The Story

Hello !

I have a MacBook laptop with a finicky mouse that doesn't work very well.  So, I thought of ideas to fix it.  I suddenly thought of an awesome idea; a gesture mouse! I have thought of this project before, but didn't have the time to make it, so now I just dove in headfirst.

How it Works

This mouse utilizes an Atmega32u4 microcontroller and a MPU-6050 accelerometer and gyroscope.

The microcontroller gathers the data from the accelerometer / gyroscope, and uses it to move and control the mouse on your personal computer!

Wiring / Schematic

The wiring is simple; only 4 wires.

Atmega32u4   -   MPU-6050



2    -    SDA

3    -    SCL

The I2C is unusual on the Atmega32u4 microcontroller, with the I2C pins being pin 2 and 3, vs. the normal A4 and A5.

The Code

Code link:

WARNING:  This code will take over control of your mouse and keyboard!  The mouse and keyboard built-in to your computer will still work though at the same time.

#include <MPU6050_light.h>
#include <Wire.h>
#include <Mouse.h>
#include <Keyboard.h>

First we include the libraries needed; Wire.h and MPU6050_light.h for the gyroscope / accelerometer, and mouse.h and keyboard.h for controlling the computer.

float Ythreshhold = 5.00; //degrees; for mouse
float Xthreshhold = 5.00; //degrees; for mouse
float Xthreshholdtop = 30.00; //degrees; for mouse
float Ythreshholdtop = 40.00; //degrees; for mouse
float clickThreshhold = 1.65; //accel value; for clicking
float scrollthreshhold = 30.00; //degrees; same as Xangle; i.e. Xthreshholdtop
float switchdesktopthreshhold = 350.00; //gyro value; swiping between desktops

These are all the adjustable variables for controlling the mouse.  Each is explained beside it.

int clickcounter;
boolean isClicked = false;

float gyroZ;
float accelZ;
float Xangle, Yangle, Zangle;

int timer;

These are the rest of the variables we need, to store the incoming data, and for a couple other things.

MPU6050 mpu(Wire);

Here, a library instance is declared for the MPU6050.

void setup(){


  byte status = mpu.begin();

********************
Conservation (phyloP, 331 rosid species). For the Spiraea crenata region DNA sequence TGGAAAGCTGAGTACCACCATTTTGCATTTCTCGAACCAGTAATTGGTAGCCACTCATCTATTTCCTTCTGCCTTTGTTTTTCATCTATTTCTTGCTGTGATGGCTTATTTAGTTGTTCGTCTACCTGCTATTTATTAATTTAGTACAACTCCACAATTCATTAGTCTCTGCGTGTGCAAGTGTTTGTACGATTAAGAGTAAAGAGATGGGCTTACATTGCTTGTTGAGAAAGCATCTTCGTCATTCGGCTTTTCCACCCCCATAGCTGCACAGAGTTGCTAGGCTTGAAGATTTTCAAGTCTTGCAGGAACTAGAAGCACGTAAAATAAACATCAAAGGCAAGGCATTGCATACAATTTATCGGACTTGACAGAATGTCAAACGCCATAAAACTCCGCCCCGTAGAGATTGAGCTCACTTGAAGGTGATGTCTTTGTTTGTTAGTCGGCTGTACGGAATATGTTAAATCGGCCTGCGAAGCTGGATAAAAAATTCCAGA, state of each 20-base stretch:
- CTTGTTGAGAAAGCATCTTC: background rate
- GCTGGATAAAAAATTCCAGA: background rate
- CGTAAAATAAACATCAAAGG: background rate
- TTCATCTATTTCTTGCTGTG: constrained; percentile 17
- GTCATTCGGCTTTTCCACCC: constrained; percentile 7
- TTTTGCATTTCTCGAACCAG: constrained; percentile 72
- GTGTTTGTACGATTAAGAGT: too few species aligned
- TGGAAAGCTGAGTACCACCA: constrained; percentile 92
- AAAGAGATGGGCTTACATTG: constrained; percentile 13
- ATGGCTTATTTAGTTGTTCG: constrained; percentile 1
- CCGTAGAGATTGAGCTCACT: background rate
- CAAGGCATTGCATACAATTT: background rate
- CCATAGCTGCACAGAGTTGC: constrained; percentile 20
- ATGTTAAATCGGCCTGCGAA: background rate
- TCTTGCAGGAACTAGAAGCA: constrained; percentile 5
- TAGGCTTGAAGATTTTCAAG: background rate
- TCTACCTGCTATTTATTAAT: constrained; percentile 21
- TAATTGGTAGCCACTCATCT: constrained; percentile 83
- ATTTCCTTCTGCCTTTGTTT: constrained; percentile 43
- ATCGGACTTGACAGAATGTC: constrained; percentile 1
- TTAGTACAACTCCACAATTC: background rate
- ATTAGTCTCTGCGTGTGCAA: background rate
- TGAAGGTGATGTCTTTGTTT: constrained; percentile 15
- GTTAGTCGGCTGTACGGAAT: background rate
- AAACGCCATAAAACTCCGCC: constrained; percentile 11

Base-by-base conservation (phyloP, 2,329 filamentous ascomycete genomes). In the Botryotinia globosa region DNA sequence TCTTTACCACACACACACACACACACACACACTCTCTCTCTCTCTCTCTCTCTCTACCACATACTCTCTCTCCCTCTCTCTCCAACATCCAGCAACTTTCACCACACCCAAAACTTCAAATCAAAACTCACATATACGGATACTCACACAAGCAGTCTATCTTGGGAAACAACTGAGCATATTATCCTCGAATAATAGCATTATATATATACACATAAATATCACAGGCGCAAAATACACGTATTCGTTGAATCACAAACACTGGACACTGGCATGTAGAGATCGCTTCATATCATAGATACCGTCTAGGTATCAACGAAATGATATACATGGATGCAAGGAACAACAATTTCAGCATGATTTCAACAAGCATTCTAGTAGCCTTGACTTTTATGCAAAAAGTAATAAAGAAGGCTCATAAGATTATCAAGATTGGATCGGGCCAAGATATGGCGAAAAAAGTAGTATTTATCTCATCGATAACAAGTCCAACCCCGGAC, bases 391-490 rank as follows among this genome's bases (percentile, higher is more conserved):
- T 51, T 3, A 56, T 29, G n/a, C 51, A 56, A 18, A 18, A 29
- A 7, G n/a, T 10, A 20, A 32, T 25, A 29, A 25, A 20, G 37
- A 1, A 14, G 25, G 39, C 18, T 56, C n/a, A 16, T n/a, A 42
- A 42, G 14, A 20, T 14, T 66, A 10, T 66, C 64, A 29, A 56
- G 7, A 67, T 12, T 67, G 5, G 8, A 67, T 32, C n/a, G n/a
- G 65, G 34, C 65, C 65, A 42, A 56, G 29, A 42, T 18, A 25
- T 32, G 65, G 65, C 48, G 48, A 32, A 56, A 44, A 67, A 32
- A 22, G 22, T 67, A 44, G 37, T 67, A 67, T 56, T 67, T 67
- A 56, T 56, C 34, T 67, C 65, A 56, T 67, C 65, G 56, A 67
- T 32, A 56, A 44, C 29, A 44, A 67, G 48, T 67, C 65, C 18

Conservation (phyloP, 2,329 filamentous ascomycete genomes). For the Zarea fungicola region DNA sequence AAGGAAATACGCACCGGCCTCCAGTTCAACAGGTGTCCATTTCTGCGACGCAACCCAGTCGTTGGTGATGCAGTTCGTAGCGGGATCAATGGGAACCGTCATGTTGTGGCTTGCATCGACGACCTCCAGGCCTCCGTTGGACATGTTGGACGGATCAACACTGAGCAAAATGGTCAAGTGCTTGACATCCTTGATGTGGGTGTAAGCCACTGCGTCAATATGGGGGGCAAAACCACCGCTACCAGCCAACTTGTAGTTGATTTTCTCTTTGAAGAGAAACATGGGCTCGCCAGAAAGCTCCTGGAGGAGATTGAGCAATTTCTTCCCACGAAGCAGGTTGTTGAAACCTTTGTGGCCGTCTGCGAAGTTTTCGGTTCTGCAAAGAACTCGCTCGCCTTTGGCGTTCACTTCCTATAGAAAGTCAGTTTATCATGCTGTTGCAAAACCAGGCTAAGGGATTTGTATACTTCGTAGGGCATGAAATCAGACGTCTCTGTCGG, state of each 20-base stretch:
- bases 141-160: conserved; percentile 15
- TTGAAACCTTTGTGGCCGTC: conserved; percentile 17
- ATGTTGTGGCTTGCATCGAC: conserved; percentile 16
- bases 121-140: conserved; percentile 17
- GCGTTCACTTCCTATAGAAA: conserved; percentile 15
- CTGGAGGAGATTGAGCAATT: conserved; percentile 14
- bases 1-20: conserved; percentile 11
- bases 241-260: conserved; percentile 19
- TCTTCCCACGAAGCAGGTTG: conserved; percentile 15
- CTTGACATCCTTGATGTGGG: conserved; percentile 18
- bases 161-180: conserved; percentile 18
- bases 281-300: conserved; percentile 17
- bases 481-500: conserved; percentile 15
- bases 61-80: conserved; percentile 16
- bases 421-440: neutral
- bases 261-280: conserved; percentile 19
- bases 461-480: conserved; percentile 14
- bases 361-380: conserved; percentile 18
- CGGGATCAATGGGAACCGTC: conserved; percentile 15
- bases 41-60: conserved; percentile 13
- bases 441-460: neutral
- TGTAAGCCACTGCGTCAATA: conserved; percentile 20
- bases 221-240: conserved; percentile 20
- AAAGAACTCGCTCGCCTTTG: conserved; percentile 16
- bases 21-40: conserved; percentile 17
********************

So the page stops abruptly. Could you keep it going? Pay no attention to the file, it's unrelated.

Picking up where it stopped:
Serial.print(F("MPU6050 status: "));
  mpu.calcOffsets(true,true); // gyro and accelero

In void setup(), first, the mouse and keyboard are started.  Then the serial port; useful for debugging.  Then Wire is started (used for the MPU6050), and the MPU6050 is started and calibrated. 


  Xangle = mpu.getAngleX();
  Yangle = mpu.getAngleY();
  Zangle = mpu.getAngleZ();
  accelZ = mpu.getAccZ();
  gyroZ = mpu.getGyroZ();
  Serial.println("Xangle: " + String(Xangle) + " Yangle: " + String(Yangle) + " Zangle: " + String(Zangle) + " AccelZ: " + String(accelZ) + " gyroZ: " + String(gyroZ));

First, in void loop(), the mpu is updated, and the data gathered and stored.  The last line prints all of the incoming data to the serial monitor on 115200baud (useful for debugging).

  if ((abs(Xangle) > Xthreshhold && abs(Xangle) < Xthreshholdtop) || (abs(Yangle) > Ythreshhold && abs(Yangle) < Ythreshholdtop)){

This first if statement controls the mouse.  The absolute of the Xangle and Yangle variables is checked to make sure they are within our threshold values.  If so, the mouse is moved with mapped Yangle and Angle values.  You can adjust the map values to fine tune the mouse to your desires.

  if (abs(Xangle) > scrollthreshhold){
    if (Xangle < -scrollthreshhold){
    else {

The second if  statement controls the scrolling.  Because...

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